• You should speak with your insurance broker to understand further.  People Systems is a good company to help manage unemployment and fight or review increases.


  • It’s the rare landlord that will simply reduce or forgo rent. That said, it is also the rare landlord that wants to go through all the expense of re-renting their space.
  • But why not ask? Ask first for reduced rent. Ask second for deferred rent. For example a 50% reduction in rent for three months. Then take that 1.5 months’ worth of rent deferred and pay it back over the following 12 months.
  • Do you have off-site storage holding old records you don’t need or equipment you should really sell or ditch?

Other Costs

  • Are there other fixed costs in your P&L that you can eliminate or reduce permanently or for the next 3-5 months?
  • PR & Marketing, Accounting, Human Resources, Other Consultants or Professional Fees. Ask everyone to pitch in.

Look at your menu. Any of the following will help:

  • Eliminate menu items to reduce the menu size. This will save on labor and waste
  • Make sure menu items cross-utilize at least some ingredients
  • Try to keep items that drop big dollars to the bottom line. Items that have a high gross profit in dollar terms and low labor cost are best of all. Low food cost is always good but not if a lot of labor is required in the dish.
  • Use up your inventory – what dry goods have been sitting around waiting for an opportunity?!
  • Don’t be afraid to run out of items more often than you typically would. Better to run out than over prep and waste product

Freeze purchasing

  • How’s your wine and liquor inventory? If ever there was a time now’s the time to deplete it. You’ll reap the benefits in 30 days when those bills would come due
  • China, glass, silver? Any expensive amenities? Software, subscriptions you can do without?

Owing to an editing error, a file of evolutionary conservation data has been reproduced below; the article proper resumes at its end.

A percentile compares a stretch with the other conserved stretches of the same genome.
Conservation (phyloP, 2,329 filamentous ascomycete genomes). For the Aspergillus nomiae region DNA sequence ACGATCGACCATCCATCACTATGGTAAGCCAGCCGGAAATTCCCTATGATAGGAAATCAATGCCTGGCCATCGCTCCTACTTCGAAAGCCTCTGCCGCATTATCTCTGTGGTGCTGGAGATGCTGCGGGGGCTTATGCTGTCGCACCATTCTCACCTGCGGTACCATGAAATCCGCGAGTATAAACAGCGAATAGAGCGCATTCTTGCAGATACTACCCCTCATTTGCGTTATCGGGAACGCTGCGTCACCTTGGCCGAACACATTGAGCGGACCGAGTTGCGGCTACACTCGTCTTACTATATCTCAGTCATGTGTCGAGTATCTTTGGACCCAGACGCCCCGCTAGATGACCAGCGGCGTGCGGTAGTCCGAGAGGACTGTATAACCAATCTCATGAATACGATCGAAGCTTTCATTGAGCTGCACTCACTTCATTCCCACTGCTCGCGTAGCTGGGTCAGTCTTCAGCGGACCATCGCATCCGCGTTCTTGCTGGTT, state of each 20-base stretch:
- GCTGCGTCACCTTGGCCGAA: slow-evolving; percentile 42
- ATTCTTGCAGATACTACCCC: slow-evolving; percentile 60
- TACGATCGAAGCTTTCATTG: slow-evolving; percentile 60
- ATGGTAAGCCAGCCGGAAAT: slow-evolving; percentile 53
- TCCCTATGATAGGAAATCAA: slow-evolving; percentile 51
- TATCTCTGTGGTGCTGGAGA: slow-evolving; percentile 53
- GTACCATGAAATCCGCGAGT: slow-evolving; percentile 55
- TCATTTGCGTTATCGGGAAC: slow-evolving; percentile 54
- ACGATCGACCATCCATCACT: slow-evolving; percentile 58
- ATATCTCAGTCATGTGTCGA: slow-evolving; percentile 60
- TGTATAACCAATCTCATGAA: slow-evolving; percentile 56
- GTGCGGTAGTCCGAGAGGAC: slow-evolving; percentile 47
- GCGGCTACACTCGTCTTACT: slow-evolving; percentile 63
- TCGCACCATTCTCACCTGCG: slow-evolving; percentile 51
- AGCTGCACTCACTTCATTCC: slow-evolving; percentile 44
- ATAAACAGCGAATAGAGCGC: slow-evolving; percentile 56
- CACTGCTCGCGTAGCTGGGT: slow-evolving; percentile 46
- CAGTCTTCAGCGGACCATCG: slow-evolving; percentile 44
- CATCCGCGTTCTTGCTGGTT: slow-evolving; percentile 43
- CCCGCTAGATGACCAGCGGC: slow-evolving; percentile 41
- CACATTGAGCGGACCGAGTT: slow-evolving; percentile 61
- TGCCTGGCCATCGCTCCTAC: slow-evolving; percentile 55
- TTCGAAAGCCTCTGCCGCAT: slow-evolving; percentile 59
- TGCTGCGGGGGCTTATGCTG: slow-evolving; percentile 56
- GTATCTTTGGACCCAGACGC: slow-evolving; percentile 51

• None of this will be as impactful as boosting sales, controlling labor and managing food and wine purchases but as soon as you have time, go through your detailed Profit and Loss or General Ledger and look for anything you might eliminate.

This is not easy but forecast as accurately as possible what’s coming up
If you can’t do it by day, do it by week. 

  • What was last week like, how far down do you expect to be this week?
  • Layer in COGS percentage
  • Next fixed managers (keep that flexible so you can adjust for the 10-20% cut if that’s something you’re considering
  • Might as well drop rent in as that’s a big one, but same thing, what if you can reduce it by 50% for a while?
  • What other items never seem to change? Utilities don’t change much. Linen maybe a little
  • What else if fully variable? Credit cards fees is probably the best thing to consider there?
  • Find someone to help with a simple Excel model
  • You want or get to a weekly burn rate or breakeven.
  • But that was just your P&L and doesn’t reflect cash flow.
  • For example many of you have a monthly or quarterly sales tax payment due this Friday
  • Though you might have included rent, it’s not paid every week but when it is it’s a whopper
  • An accurate cash flow statement is much harder but with good historicals it just takes time
  • Bottom line is you need to know what your run-way is

Capital & Loans

  • Do you have a war chest to ride this out? If not start thinking about funding sources.
  • Does your operating agreement allow you to go back to investors for a capital call?
  • Do you have investors that are in the position to make a loan to you?
  • See attached second section for list of resources

Social Media & Communication

  • Be transparent, be communicative
  • Double down on social media to:
  1. Keep the glossy food photos coming
  2. Keep your brand out
  3. Communicate operating hours
  4. Communicate your care and concern for employees and customers alike

Stay informed.

Follow and Share Updates from Reputable Groups:

  1. National updates tracked on the SBA COVID-19 release
  2. NYC has The NYC Alliance
  3. SF has The Office of Small Business Updates
  4. Boston has the SMB Development Center
  • Guidance for Businesses and Employers to Plan and Respond to Coronavirus Disease 2019 (COVID-19) Health and government officials are working together to maintain the safety, security, and health of the American people. Small businesses are encouraged to do their part to keep their employees, customers, and themselves healthy.
  • Serving the New York City hospitality community for restaurants, bars, lounges, destination hotels, and major industry suppliers
  • Assistance & Guidance for Businesses and Workers Impacted by COVID-19 | Office of Economic and Workforce Development
  • Small Business Development The Small Business Unit has the people and tools to help you build your small business in Boston. Through our online resources and in-person services, we connect you with the right people or appropriate city agencies to provide assistance with permitting, licensing and other business challenges you might have.